Daily Market Wire 19 February 2020

Lachstock Consulting, February 19, 2020

US wheat futures closed up almost 4pc, beans drifted a little.

  • Chicago wheat March contract up 24¢/bu to 566.75¢;
  • Kansas wheat March contract up 20¢/bu to 485.75¢;
  • Minneapolis wheat March contract up 14.5¢ to 540¢;
  • MATIF wheat March contract up €2/t to €196/t;
  • Corn March contract up 5.25¢/bu to 383¢;
  • Soybeans March contract down 0.25¢/bu to 892.25¢;
  • Winnipeg canola March contract up C$2.80/t to C$462.30/t;
  • MATIF rapeseed May contract up €2/t to €402.75/t;
  • Brent crude April contract up US$0.26 per barrel to $57.58;
  • Dow Jones index down 173 points;
  • AUD weaker at $0.6680;
  • CAD weaker at $1.325;
  • EUR weaker at $1.079.

Market news

Wheat opened up the night session with a bang, moving up some 10¢/bu on KC and Chicago and then followed it up mid-day session with some short term technical support to close up +24¢ on Chicago to 566 3/4¢, KC +20¢ to 485 3/4¢, Minny +14.5¢ to 540¢, and Matif up 2€ to 196€ on the earlier close.  So far this has been largely a board led rally though, with Black Sea cash markets slightly softer.  Corn picked up 5 1/4¢ off the back of wheat’s strength to close at 383¢ while beans gave up a cent and a half to 892 1/4¢ (Matif rapeseed +2€ to 402.75€, Winnipeg +$2.8 to $462.3).   Crude is steady at $52.1 WTI / $57.8 Brent and the DOW was back down 173 points.  The US dollar has firmed across the board, with the AUD off 3/10 of a cent to 66.8¢, the CAD weaker to $1.325, and the EUR at $1.079.

The big news for agricultural markets was the confirmation that China will be granting tariff exemptions to most US ag products, which is a big move towards making US ag products competitive again into China. Note this relates to retaliatory tariffs, not normal tariffs. There are still quite a few questions in place on the US bean side, Brazilian beans are competitive and the record crop is coming off.  There’s also some delay in the implementation because applications will apparently be accepted starting March 2nd, and good through next year.  Wheat, ethanol, corn, and DDGs will be ones to watch here in the short term.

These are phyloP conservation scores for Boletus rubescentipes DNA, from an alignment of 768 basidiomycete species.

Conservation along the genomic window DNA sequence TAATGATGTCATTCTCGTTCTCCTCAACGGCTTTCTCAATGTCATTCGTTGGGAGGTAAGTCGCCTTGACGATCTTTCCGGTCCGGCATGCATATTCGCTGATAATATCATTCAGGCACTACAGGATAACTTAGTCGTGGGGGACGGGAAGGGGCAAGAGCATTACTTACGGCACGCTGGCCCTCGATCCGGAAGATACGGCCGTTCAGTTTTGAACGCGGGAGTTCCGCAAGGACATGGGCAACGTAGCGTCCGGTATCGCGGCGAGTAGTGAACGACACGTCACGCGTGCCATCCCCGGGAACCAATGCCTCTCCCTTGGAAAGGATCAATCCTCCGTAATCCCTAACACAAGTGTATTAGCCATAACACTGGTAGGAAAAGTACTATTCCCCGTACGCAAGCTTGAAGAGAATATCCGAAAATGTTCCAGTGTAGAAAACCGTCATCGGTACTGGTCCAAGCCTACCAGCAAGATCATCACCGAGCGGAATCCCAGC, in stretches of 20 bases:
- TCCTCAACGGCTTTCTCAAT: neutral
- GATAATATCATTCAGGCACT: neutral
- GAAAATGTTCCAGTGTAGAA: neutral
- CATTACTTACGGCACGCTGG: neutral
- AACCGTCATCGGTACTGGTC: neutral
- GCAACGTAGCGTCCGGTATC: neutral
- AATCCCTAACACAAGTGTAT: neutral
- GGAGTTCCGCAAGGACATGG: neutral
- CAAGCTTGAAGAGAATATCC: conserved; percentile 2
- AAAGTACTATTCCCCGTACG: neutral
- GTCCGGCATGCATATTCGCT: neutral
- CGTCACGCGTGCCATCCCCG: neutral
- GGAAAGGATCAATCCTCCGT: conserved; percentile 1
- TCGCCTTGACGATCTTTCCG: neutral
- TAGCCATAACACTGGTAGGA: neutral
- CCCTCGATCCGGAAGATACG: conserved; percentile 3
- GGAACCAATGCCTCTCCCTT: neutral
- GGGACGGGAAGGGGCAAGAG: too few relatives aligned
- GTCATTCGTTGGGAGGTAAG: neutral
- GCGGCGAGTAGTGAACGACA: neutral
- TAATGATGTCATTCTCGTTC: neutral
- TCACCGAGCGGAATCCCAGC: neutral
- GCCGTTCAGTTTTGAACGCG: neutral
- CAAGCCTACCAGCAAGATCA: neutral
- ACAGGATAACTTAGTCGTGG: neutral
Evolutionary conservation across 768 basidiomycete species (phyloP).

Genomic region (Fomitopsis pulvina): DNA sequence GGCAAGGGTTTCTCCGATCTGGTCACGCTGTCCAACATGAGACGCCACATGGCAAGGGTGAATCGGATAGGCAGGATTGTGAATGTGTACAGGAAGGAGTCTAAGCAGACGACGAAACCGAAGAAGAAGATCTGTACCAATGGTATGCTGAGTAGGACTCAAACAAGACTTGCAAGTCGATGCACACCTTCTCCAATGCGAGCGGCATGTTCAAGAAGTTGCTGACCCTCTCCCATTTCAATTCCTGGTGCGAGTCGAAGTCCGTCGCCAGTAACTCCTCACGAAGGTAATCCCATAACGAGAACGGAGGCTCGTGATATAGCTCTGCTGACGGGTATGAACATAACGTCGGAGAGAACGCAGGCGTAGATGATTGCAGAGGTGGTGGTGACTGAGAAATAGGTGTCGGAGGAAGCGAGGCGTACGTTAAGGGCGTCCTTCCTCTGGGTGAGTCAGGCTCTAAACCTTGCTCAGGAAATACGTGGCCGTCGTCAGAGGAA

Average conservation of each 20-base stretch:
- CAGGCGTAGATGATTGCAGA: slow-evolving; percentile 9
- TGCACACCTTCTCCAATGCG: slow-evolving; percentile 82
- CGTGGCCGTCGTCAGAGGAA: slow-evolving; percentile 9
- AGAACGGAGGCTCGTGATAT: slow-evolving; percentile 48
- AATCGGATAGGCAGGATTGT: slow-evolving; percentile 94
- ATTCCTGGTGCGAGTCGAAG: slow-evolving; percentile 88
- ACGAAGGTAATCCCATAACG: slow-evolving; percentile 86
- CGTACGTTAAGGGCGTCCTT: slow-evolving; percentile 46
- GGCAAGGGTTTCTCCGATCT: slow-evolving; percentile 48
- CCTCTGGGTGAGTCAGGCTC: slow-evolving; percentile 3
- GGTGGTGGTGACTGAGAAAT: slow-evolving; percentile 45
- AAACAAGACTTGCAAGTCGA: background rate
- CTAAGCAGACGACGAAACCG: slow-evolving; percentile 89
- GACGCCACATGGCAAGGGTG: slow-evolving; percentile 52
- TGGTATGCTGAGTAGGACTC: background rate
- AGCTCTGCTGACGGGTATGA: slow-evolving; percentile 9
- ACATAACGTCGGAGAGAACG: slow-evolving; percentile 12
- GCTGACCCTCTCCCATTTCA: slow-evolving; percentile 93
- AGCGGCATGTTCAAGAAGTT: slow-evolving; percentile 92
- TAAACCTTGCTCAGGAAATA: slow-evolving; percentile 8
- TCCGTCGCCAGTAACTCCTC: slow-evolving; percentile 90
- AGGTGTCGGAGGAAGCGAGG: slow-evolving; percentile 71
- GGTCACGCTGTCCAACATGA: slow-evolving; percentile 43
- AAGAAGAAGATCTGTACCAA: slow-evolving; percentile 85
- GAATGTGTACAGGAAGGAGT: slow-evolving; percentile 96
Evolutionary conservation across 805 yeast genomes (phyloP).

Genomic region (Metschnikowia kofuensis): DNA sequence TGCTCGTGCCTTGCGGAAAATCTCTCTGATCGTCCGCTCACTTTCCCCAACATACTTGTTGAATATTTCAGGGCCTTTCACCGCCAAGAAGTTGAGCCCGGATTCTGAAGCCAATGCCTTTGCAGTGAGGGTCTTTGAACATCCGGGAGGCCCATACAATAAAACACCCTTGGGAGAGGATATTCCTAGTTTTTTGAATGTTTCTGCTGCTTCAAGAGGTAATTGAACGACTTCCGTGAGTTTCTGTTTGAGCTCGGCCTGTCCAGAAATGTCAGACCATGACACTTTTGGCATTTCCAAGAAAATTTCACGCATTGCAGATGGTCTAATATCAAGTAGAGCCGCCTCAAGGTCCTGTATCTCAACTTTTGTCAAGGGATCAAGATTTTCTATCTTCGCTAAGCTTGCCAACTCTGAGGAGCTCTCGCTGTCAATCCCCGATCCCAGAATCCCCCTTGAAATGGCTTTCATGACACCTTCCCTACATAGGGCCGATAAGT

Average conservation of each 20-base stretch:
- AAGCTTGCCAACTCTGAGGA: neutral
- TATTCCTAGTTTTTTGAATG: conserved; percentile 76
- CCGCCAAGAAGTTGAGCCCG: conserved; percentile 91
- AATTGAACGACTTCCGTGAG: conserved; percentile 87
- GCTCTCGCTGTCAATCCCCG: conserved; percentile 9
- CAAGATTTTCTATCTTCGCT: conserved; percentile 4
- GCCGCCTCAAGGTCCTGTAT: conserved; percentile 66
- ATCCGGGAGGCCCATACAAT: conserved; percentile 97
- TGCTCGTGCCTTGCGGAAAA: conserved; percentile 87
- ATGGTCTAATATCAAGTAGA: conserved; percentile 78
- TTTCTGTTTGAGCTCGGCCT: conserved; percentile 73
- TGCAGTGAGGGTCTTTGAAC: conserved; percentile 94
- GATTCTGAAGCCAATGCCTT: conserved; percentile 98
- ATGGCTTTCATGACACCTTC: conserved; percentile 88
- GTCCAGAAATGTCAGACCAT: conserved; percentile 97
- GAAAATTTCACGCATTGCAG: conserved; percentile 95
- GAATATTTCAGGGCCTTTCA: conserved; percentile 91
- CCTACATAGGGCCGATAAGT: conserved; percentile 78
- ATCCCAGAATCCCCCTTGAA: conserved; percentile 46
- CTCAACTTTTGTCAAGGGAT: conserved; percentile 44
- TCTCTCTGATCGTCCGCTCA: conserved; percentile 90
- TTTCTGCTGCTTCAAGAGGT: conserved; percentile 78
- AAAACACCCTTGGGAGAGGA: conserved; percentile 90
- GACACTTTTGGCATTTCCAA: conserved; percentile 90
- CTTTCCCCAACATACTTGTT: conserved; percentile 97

Export inspections were about as expected at 795,000t corn, 992,000t beans, and 502,000t wheat.  No real surprises there.

Trucker strikes are once again underway in Brazil over fuel taxes. There are some impacts to port activities, but so far limited towards the bean export program.  It’s not to say that the strikes can’t expand.

On the production side, Indian wheat harvest is rapidly approaching, with the government calling for a record 106.2Mt crop – up some 6Mt y-o-y.  There are some worries that they’ll end up with bigger losses this year given tight storage availability. Many remember the large losses a few years back.

Locust problems in East Africa and parts of the Middle East are also getting repeated around the market yet again and spurring some hopes for bigger import programs there.


Aussie markets have started to see some more bids hit the table, but they are focused on good execution sites and comparatively limited depth. More talk about additional Chinese wheat sales has been going around.

We’ve got a relatively dry week ahead, but the weekend maps are starting to push in some more rains for both WA (lighter) and again into Queensland.

Now to see how markets react after CBOT move.



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